Type 2 Diabetes May Be Bad for Brain Health
Excess weight appears to amplify the threat, study says
THURSDAY, April 27, 2017 (HealthDay News) -- Previous research has linked type 2 diabetes and memory loss. Now, new research may be closing in on some of the reasons why.
The study found that people with type 2 diabetes -- particularly those who are overweight or obese -- have thinner gray matter in several areas of the brain.
These brain regions are related to memory, executive function, movement generation and visual information processing, said the study's senior author, Dr. In Kyoon Lyoo. He's director of the Ewha University Brain Institute in Seoul, South Korea.
"Obesity leads to increased risk of type 2 diabetes, metabolic dysfunction and is also associated with brain alterations independently," Lyoo said. "We aimed to investigate whether overweight/obesity influenced brain structure and cognitive function in individuals with early stage of type 2 diabetes."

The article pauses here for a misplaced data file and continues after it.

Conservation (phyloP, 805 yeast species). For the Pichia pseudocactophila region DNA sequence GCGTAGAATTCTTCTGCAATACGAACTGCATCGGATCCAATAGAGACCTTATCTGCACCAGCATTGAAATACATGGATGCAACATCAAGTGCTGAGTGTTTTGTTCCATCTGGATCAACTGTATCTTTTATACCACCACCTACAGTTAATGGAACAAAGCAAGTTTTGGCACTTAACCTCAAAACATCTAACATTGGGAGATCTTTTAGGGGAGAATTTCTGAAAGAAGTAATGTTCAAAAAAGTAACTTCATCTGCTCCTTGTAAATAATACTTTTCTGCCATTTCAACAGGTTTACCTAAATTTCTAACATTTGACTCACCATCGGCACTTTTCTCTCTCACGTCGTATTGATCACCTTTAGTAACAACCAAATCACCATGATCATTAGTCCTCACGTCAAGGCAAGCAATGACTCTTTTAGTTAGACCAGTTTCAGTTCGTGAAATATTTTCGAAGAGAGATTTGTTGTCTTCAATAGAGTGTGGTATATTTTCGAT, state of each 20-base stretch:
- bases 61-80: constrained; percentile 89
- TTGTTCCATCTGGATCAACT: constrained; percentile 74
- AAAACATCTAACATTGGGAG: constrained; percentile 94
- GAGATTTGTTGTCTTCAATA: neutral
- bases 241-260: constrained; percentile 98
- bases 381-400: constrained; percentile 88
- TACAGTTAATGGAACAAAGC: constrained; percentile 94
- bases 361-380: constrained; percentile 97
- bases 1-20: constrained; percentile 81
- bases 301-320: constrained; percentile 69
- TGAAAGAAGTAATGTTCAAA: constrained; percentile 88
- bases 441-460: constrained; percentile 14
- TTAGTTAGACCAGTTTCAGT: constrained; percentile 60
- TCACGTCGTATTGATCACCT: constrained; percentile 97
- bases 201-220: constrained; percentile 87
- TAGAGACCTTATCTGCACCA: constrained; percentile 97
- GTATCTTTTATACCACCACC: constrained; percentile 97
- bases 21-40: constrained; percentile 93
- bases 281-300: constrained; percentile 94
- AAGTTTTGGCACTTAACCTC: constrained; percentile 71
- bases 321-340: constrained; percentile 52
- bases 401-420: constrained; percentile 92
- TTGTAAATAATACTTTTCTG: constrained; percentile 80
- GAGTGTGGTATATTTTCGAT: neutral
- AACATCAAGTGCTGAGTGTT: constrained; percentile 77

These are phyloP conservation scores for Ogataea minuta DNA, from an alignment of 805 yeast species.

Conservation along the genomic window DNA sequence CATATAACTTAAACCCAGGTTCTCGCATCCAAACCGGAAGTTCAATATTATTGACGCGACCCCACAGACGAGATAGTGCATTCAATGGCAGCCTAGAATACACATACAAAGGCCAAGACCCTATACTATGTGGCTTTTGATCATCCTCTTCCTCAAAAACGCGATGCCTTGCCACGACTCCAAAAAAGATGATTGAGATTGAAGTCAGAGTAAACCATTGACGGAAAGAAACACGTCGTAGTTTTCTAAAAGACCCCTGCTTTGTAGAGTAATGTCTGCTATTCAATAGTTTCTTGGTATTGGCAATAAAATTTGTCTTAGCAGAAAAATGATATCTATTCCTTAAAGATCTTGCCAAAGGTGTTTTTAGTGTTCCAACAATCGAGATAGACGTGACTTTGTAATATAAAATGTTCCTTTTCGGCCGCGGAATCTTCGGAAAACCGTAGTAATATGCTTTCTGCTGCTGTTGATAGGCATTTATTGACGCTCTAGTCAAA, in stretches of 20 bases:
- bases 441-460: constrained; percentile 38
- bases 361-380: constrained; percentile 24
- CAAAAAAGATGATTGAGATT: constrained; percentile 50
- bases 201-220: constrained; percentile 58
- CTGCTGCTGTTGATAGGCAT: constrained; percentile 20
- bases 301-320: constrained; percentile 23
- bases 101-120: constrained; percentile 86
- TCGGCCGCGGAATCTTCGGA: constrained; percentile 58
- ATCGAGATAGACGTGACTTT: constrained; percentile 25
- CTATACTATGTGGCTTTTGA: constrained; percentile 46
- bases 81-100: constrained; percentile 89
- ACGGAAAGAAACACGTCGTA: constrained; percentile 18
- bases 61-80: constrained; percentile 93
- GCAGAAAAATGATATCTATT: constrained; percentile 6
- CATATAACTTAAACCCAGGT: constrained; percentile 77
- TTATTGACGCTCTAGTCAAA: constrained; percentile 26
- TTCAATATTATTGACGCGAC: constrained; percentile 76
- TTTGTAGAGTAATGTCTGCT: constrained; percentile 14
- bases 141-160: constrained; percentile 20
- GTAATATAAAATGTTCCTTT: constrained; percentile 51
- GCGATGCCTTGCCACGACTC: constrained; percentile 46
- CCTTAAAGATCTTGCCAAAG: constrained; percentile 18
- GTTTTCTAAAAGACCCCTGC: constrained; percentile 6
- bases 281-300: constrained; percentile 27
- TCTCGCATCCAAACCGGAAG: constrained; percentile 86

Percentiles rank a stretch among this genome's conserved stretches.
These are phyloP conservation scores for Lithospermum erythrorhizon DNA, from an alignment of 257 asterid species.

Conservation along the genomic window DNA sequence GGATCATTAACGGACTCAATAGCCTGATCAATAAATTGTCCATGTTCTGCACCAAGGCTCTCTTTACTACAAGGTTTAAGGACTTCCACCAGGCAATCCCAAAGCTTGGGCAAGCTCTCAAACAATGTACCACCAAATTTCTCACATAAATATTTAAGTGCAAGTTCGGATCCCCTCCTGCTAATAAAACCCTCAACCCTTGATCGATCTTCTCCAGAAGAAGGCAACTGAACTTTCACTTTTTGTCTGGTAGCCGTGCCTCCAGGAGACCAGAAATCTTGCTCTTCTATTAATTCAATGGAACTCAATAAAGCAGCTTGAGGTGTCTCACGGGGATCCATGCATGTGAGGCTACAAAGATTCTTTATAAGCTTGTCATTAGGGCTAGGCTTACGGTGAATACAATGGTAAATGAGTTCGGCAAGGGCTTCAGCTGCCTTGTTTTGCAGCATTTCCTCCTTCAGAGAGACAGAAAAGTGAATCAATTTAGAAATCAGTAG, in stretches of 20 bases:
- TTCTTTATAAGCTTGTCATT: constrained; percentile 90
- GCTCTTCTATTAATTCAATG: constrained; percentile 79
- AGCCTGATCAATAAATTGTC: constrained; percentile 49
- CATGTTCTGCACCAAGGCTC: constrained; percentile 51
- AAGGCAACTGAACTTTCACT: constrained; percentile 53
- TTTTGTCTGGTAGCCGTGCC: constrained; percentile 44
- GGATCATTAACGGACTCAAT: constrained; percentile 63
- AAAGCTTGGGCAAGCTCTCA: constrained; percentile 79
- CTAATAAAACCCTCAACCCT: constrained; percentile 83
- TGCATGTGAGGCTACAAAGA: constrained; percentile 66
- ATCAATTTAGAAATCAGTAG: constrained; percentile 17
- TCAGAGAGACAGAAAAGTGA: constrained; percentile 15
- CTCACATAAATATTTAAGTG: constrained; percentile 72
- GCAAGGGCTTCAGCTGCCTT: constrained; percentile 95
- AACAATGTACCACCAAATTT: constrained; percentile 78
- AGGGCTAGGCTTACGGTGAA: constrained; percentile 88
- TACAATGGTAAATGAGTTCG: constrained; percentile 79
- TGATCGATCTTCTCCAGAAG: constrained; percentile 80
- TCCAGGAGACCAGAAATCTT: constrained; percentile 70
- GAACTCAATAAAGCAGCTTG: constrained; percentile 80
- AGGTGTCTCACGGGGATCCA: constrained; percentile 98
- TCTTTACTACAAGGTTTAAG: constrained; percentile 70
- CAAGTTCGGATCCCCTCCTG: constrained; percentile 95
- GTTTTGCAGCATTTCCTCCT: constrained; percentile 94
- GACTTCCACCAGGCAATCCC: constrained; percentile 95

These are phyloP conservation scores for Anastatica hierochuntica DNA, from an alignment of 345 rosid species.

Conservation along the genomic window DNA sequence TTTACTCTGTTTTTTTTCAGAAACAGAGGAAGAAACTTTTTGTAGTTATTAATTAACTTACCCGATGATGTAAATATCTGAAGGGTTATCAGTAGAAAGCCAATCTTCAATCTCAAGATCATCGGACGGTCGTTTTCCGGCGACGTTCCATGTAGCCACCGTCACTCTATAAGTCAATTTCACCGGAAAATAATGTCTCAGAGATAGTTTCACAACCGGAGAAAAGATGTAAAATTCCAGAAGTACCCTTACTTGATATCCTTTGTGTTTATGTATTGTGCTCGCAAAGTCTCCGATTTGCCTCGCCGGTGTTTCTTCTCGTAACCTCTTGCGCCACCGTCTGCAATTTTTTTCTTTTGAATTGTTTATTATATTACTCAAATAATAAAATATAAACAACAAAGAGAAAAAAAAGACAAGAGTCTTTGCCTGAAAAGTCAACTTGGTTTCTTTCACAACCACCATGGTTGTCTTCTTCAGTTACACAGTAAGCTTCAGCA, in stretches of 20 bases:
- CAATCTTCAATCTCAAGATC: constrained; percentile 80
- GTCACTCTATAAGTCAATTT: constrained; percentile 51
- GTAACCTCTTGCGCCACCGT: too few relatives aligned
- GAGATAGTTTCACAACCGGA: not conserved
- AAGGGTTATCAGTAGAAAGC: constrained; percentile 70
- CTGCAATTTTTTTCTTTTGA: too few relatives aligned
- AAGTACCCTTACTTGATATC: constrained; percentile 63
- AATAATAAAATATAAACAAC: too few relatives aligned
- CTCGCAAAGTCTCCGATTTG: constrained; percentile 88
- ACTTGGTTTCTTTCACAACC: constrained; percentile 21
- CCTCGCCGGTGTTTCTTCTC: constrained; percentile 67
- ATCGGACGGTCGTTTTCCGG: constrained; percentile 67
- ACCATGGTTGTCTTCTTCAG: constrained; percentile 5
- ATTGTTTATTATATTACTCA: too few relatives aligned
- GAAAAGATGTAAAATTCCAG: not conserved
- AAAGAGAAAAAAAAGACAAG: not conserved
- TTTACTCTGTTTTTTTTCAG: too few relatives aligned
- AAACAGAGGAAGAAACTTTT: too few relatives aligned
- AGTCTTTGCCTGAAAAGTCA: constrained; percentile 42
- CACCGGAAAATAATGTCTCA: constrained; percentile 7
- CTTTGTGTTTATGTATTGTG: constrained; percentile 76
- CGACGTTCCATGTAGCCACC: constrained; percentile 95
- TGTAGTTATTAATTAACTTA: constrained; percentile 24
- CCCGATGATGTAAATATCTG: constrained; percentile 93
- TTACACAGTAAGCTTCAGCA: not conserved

The study included: 50 overweight or obese people with type 2 diabetes; 50 normal-weight people with type 2 diabetes, and 50 normal-weight people without diabetes.
The Korean study volunteers were between 30 and 60 years old. Those with diabetes had it for five years or less, and they were attempting lifestyle modifications and/or taking oral medication to lower blood sugar levels. No one was taking insulin.
The normal-weight group with type 2 diabetes had slightly better blood sugar control -- a hemoglobin A1C level of 7 percent. The overweight folks with type 2 diabetes had hemoglobin A1C levels of 7.3 percent.
Hemoglobin A1C is a two- to Continue reading